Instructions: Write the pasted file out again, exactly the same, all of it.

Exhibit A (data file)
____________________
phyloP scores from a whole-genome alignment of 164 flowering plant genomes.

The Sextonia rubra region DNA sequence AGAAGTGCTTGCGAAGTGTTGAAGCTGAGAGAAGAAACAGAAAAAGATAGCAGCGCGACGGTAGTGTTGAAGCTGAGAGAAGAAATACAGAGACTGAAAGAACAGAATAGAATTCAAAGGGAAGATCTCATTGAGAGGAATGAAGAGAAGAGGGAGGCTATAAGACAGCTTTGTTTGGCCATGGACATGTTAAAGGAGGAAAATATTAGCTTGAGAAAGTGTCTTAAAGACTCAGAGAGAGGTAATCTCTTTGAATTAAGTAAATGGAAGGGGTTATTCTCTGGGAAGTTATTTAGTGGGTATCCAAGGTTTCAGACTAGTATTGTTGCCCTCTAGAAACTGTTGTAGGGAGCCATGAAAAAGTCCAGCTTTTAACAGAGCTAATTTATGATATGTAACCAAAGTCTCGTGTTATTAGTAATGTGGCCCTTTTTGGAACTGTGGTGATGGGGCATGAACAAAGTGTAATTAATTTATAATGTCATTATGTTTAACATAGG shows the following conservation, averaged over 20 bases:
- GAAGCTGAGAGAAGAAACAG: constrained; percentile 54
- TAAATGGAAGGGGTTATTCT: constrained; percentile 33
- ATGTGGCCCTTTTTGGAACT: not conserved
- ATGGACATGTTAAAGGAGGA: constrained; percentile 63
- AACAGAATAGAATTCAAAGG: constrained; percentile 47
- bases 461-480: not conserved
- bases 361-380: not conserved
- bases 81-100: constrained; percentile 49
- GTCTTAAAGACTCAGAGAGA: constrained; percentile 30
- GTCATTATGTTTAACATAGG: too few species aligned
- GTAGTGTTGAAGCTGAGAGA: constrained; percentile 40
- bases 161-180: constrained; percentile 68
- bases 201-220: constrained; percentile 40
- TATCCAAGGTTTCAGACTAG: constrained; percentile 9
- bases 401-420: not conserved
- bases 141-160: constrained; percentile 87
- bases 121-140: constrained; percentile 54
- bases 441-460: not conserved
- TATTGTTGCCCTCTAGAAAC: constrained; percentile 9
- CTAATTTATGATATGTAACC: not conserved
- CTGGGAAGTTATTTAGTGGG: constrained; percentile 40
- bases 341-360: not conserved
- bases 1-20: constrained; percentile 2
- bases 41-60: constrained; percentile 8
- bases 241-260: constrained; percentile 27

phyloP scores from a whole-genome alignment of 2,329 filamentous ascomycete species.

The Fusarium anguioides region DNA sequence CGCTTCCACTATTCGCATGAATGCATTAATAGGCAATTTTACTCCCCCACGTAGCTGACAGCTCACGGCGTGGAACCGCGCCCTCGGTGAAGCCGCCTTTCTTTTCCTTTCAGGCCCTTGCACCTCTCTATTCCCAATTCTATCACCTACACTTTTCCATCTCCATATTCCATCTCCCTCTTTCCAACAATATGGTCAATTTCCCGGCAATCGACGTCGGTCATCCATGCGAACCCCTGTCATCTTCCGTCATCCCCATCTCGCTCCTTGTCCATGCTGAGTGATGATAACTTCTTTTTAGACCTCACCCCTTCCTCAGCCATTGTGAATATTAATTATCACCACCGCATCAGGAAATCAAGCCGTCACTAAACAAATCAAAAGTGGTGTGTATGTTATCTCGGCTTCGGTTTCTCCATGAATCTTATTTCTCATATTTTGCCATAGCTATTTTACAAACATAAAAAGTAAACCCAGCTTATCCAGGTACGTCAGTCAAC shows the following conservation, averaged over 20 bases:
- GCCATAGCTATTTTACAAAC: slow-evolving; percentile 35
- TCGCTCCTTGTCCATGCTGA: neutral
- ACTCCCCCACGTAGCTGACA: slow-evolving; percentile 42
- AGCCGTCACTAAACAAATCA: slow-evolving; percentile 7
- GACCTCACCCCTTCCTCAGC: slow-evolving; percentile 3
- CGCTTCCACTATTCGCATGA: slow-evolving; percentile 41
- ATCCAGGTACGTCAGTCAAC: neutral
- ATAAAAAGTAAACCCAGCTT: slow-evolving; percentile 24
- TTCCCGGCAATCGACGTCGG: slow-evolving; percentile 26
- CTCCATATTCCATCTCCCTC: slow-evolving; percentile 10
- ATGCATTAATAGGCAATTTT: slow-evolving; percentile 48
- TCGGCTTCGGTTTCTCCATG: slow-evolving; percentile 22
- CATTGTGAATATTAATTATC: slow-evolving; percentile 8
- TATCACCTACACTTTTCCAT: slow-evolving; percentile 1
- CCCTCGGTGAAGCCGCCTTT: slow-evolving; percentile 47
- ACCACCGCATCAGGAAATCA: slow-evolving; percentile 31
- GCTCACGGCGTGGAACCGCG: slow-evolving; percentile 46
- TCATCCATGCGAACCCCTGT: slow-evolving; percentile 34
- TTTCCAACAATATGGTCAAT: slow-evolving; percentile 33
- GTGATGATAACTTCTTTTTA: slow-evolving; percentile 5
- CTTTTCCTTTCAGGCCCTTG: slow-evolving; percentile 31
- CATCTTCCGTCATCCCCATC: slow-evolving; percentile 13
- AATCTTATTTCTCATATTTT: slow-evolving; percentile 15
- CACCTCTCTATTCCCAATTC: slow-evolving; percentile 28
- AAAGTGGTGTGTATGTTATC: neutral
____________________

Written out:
phyloP scores from a whole-genome alignment of 164 flowering plant genomes.

The Sextonia rubra region DNA sequence AGAAGTGCTTGCGAAGTGTTGAAGCTGAGAGAAGAAACAGAAAAAGATAGCAGCGCGACGGTAGTGTTGAAGCTGAGAGAAGAAATACAGAGACTGAAAGAACAGAATAGAATTCAAAGGGAAGATCTCATTGAGAGGAATGAAGAGAAGAGGGAGGCTATAAGACAGCTTTGTTTGGCCATGGACATGTTAAAGGAGGAAAATATTAGCTTGAGAAAGTGTCTTAAAGACTCAGAGAGAGGTAATCTCTTTGAATTAAGTAAATGGAAGGGGTTATTCTCTGGGAAGTTATTTAGTGGGTATCCAAGGTTTCAGACTAGTATTGTTGCCCTCTAGAAACTGTTGTAGGGAGCCATGAAAAAGTCCAGCTTTTAACAGAGCTAATTTATGATATGTAACCAAAGTCTCGTGTTATTAGTAATGTGGCCCTTTTTGGAACTGTGGTGATGGGGCATGAACAAAGTGTAATTAATTTATAATGTCATTATGTTTAACATAGG shows the following conservation, averaged over 20 bases:
- GAAGCTGAGAGAAGAAACAG: constrained; percentile 54
- TAAATGGAAGGGGTTATTCT: constrained; percentile 33
- ATGTGGCCCTTTTTGGAACT: not conserved
- ATGGACATGTTAAAGGAGGA: constrained; percentile 63
- AACAGAATAGAATTCAAAGG: constrained; percentile 47
- bases 461-480: not conserved
- bases 361-380: not conserved
- bases 81-100: constrained; percentile 49
- GTCTTAAAGACTCAGAGAGA: constrained; percentile 30
- GTCATTATGTTTAACATAGG: too few species aligned
- GTAGTGTTGAAGCTGAGAGA: constrained; percentile 40
- bases 161-180: constrained; percentile 68
- bases 201-220: constrained; percentile 40
- TATCCAAGGTTTCAGACTAG: constrained; percentile 9
- bases 401-420: not conserved
- bases 141-160: constrained; percentile 87
- bases 121-140: constrained; percentile 54
- bases 441-460: not conserved
- TATTGTTGCCCTCTAGAAAC: constrained; percentile 9
- CTAATTTATGATATGTAACC: not conserved
- CTGGGAAGTTATTTAGTGGG: constrained; percentile 40
- bases 341-360: not conserved
- bases 1-20: constrained; percentile 2
- bases 41-60: constrained; percentile 8
- bases 241-260: constrained; percentile 27

phyloP scores from a whole-genome alignment of 2,329 filamentous ascomycete species.

The Fusarium anguioides region DNA sequence CGCTTCCACTATTCGCATGAATGCATTAATAGGCAATTTTACTCCCCCACGTAGCTGACAGCTCACGGCGTGGAACCGCGCCCTCGGTGAAGCCGCCTTTCTTTTCCTTTCAGGCCCTTGCACCTCTCTATTCCCAATTCTATCACCTACACTTTTCCATCTCCATATTCCATCTCCCTCTTTCCAACAATATGGTCAATTTCCCGGCAATCGACGTCGGTCATCCATGCGAACCCCTGTCATCTTCCGTCATCCCCATCTCGCTCCTTGTCCATGCTGAGTGATGATAACTTCTTTTTAGACCTCACCCCTTCCTCAGCCATTGTGAATATTAATTATCACCACCGCATCAGGAAATCAAGCCGTCACTAAACAAATCAAAAGTGGTGTGTATGTTATCTCGGCTTCGGTTTCTCCATGAATCTTATTTCTCATATTTTGCCATAGCTATTTTACAAACATAAAAAGTAAACCCAGCTTATCCAGGTACGTCAGTCAAC shows the following conservation, averaged over 20 bases:
- GCCATAGCTATTTTACAAAC: slow-evolving; percentile 35
- TCGCTCCTTGTCCATGCTGA: neutral
- ACTCCCCCACGTAGCTGACA: slow-evolving; percentile 42
- AGCCGTCACTAAACAAATCA: slow-evolving; percentile 7
- GACCTCACCCCTTCCTCAGC: slow-evolving; percentile 3
- CGCTTCCACTATTCGCATGA: slow-evolving; percentile 41
- ATCCAGGTACGTCAGTCAAC: neutral
- ATAAAAAGTAAACCCAGCTT: slow-evolving; percentile 24
- TTCCCGGCAATCGACGTCGG: slow-evolving; percentile 26
- CTCCATATTCCATCTCCCTC: slow-evolving; percentile 10
- ATGCATTAATAGGCAATTTT: slow-evolving; percentile 48
- TCGGCTTCGGTTTCTCCATG: slow-evolving; percentile 22
- CATTGTGAATATTAATTATC: slow-evolving; percentile 8
- TATCACCTACACTTTTCCAT: slow-evolving; percentile 1
- CCCTCGGTGAAGCCGCCTTT: slow-evolving; percentile 47
- ACCACCGCATCAGGAAATCA: slow-evolving; percentile 31
- GCTCACGGCGTGGAACCGCG: slow-evolving; percentile 46
- TCATCCATGCGAACCCCTGT: slow-evolving; percentile 34
- TTTCCAACAATATGGTCAAT: slow-evolving; percentile 33
- GTGATGATAACTTCTTTTTA: slow-evolving; percentile 5
- CTTTTCCTTTCAGGCCCTTG: slow-evolving; percentile 31
- CATCTTCCGTCATCCCCATC: slow-evolving; percentile 13
- AATCTTATTTCTCATATTTT: slow-evolving; percentile 15
- CACCTCTCTATTCCCAATTC: slow-evolving; percentile 28
- AAAGTGGTGTGTATGTTATC: neutral